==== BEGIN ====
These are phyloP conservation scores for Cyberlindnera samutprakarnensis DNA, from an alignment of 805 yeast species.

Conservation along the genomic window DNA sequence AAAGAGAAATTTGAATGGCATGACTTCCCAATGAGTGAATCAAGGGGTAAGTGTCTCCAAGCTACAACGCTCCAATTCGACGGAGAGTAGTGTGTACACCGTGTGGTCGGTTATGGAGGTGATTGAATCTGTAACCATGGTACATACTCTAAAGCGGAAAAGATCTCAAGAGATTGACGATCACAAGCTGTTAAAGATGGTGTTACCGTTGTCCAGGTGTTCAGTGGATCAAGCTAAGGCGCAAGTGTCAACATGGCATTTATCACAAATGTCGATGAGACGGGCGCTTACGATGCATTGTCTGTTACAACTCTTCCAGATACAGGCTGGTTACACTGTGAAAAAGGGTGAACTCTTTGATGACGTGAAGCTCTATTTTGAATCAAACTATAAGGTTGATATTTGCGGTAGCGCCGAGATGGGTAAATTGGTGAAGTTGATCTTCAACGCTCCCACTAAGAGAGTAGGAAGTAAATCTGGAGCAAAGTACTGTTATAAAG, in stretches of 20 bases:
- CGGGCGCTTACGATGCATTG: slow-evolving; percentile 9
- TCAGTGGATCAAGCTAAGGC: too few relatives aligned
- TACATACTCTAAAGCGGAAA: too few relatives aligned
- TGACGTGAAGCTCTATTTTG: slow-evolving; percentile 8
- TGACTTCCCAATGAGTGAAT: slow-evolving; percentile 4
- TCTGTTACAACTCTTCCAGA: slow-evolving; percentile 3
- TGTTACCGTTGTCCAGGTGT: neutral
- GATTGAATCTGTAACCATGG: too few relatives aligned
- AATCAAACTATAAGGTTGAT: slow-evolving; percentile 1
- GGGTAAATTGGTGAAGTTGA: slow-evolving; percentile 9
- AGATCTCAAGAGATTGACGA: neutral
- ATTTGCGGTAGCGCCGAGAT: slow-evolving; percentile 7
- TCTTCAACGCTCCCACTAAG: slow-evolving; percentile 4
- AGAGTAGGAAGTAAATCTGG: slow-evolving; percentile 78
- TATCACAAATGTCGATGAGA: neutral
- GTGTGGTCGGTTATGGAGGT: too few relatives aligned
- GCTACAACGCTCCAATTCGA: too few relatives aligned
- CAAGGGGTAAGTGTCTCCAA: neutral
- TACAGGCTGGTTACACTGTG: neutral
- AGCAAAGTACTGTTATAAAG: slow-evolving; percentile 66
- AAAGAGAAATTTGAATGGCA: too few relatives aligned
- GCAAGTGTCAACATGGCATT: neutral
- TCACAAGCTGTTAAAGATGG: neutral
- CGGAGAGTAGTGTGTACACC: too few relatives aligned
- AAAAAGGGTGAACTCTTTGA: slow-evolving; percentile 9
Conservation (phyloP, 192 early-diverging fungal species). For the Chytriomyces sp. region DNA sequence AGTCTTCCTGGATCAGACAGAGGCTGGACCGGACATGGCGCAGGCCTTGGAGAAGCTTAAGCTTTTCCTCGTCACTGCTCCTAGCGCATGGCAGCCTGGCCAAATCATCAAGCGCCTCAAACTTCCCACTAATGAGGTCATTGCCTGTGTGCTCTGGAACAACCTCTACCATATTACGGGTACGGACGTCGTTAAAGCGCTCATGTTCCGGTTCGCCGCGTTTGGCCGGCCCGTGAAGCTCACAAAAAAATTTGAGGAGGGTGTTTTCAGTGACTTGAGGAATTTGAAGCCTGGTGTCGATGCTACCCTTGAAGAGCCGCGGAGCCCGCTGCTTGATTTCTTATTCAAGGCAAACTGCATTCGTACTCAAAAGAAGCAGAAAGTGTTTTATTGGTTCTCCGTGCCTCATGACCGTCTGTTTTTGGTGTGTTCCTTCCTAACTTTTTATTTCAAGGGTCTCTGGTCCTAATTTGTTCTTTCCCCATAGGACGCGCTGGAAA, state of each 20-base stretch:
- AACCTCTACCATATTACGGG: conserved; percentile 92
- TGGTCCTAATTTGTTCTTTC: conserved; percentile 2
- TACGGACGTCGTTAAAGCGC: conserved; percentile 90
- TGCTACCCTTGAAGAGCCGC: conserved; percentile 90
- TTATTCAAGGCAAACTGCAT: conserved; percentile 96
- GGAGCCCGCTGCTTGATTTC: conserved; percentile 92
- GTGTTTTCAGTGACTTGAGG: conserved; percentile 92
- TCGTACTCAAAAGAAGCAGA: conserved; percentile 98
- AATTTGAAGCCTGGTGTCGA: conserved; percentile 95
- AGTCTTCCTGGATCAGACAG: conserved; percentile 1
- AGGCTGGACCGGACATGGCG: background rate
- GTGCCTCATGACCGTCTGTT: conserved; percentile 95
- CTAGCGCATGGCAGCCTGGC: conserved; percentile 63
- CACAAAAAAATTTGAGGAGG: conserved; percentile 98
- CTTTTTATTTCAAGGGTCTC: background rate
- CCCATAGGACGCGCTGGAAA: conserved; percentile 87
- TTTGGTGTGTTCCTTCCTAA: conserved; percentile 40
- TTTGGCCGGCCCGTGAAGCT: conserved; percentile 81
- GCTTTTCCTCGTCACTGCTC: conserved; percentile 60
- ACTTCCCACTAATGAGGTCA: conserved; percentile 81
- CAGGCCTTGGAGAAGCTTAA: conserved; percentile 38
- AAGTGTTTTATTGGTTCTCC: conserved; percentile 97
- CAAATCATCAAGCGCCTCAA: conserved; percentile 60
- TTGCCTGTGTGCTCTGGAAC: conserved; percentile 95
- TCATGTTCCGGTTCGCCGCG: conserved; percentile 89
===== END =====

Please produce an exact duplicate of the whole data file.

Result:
These are phyloP conservation scores for Cyberlindnera samutprakarnensis DNA, from an alignment of 805 yeast species.

Conservation along the genomic window DNA sequence AAAGAGAAATTTGAATGGCATGACTTCCCAATGAGTGAATCAAGGGGTAAGTGTCTCCAAGCTACAACGCTCCAATTCGACGGAGAGTAGTGTGTACACCGTGTGGTCGGTTATGGAGGTGATTGAATCTGTAACCATGGTACATACTCTAAAGCGGAAAAGATCTCAAGAGATTGACGATCACAAGCTGTTAAAGATGGTGTTACCGTTGTCCAGGTGTTCAGTGGATCAAGCTAAGGCGCAAGTGTCAACATGGCATTTATCACAAATGTCGATGAGACGGGCGCTTACGATGCATTGTCTGTTACAACTCTTCCAGATACAGGCTGGTTACACTGTGAAAAAGGGTGAACTCTTTGATGACGTGAAGCTCTATTTTGAATCAAACTATAAGGTTGATATTTGCGGTAGCGCCGAGATGGGTAAATTGGTGAAGTTGATCTTCAACGCTCCCACTAAGAGAGTAGGAAGTAAATCTGGAGCAAAGTACTGTTATAAAG, in stretches of 20 bases:
- CGGGCGCTTACGATGCATTG: slow-evolving; percentile 9
- TCAGTGGATCAAGCTAAGGC: too few relatives aligned
- TACATACTCTAAAGCGGAAA: too few relatives aligned
- TGACGTGAAGCTCTATTTTG: slow-evolving; percentile 8
- TGACTTCCCAATGAGTGAAT: slow-evolving; percentile 4
- TCTGTTACAACTCTTCCAGA: slow-evolving; percentile 3
- TGTTACCGTTGTCCAGGTGT: neutral
- GATTGAATCTGTAACCATGG: too few relatives aligned
- AATCAAACTATAAGGTTGAT: slow-evolving; percentile 1
- GGGTAAATTGGTGAAGTTGA: slow-evolving; percentile 9
- AGATCTCAAGAGATTGACGA: neutral
- ATTTGCGGTAGCGCCGAGAT: slow-evolving; percentile 7
- TCTTCAACGCTCCCACTAAG: slow-evolving; percentile 4
- AGAGTAGGAAGTAAATCTGG: slow-evolving; percentile 78
- TATCACAAATGTCGATGAGA: neutral
- GTGTGGTCGGTTATGGAGGT: too few relatives aligned
- GCTACAACGCTCCAATTCGA: too few relatives aligned
- CAAGGGGTAAGTGTCTCCAA: neutral
- TACAGGCTGGTTACACTGTG: neutral
- AGCAAAGTACTGTTATAAAG: slow-evolving; percentile 66
- AAAGAGAAATTTGAATGGCA: too few relatives aligned
- GCAAGTGTCAACATGGCATT: neutral
- TCACAAGCTGTTAAAGATGG: neutral
- CGGAGAGTAGTGTGTACACC: too few relatives aligned
- AAAAAGGGTGAACTCTTTGA: slow-evolving; percentile 9
Conservation (phyloP, 192 early-diverging fungal species). For the Chytriomyces sp. region DNA sequence AGTCTTCCTGGATCAGACAGAGGCTGGACCGGACATGGCGCAGGCCTTGGAGAAGCTTAAGCTTTTCCTCGTCACTGCTCCTAGCGCATGGCAGCCTGGCCAAATCATCAAGCGCCTCAAACTTCCCACTAATGAGGTCATTGCCTGTGTGCTCTGGAACAACCTCTACCATATTACGGGTACGGACGTCGTTAAAGCGCTCATGTTCCGGTTCGCCGCGTTTGGCCGGCCCGTGAAGCTCACAAAAAAATTTGAGGAGGGTGTTTTCAGTGACTTGAGGAATTTGAAGCCTGGTGTCGATGCTACCCTTGAAGAGCCGCGGAGCCCGCTGCTTGATTTCTTATTCAAGGCAAACTGCATTCGTACTCAAAAGAAGCAGAAAGTGTTTTATTGGTTCTCCGTGCCTCATGACCGTCTGTTTTTGGTGTGTTCCTTCCTAACTTTTTATTTCAAGGGTCTCTGGTCCTAATTTGTTCTTTCCCCATAGGACGCGCTGGAAA, state of each 20-base stretch:
- AACCTCTACCATATTACGGG: conserved; percentile 92
- TGGTCCTAATTTGTTCTTTC: conserved; percentile 2
- TACGGACGTCGTTAAAGCGC: conserved; percentile 90
- TGCTACCCTTGAAGAGCCGC: conserved; percentile 90
- TTATTCAAGGCAAACTGCAT: conserved; percentile 96
- GGAGCCCGCTGCTTGATTTC: conserved; percentile 92
- GTGTTTTCAGTGACTTGAGG: conserved; percentile 92
- TCGTACTCAAAAGAAGCAGA: conserved; percentile 98
- AATTTGAAGCCTGGTGTCGA: conserved; percentile 95
- AGTCTTCCTGGATCAGACAG: conserved; percentile 1
- AGGCTGGACCGGACATGGCG: background rate
- GTGCCTCATGACCGTCTGTT: conserved; percentile 95
- CTAGCGCATGGCAGCCTGGC: conserved; percentile 63
- CACAAAAAAATTTGAGGAGG: conserved; percentile 98
- CTTTTTATTTCAAGGGTCTC: background rate
- CCCATAGGACGCGCTGGAAA: conserved; percentile 87
- TTTGGTGTGTTCCTTCCTAA: conserved; percentile 40
- TTTGGCCGGCCCGTGAAGCT: conserved; percentile 81
- GCTTTTCCTCGTCACTGCTC: conserved; percentile 60
- ACTTCCCACTAATGAGGTCA: conserved; percentile 81
- CAGGCCTTGGAGAAGCTTAA: conserved; percentile 38
- AAGTGTTTTATTGGTTCTCC: conserved; percentile 97
- CAAATCATCAAGCGCCTCAA: conserved; percentile 60
- TTGCCTGTGTGCTCTGGAAC: conserved; percentile 95
- TCATGTTCCGGTTCGCCGCG: conserved; percentile 89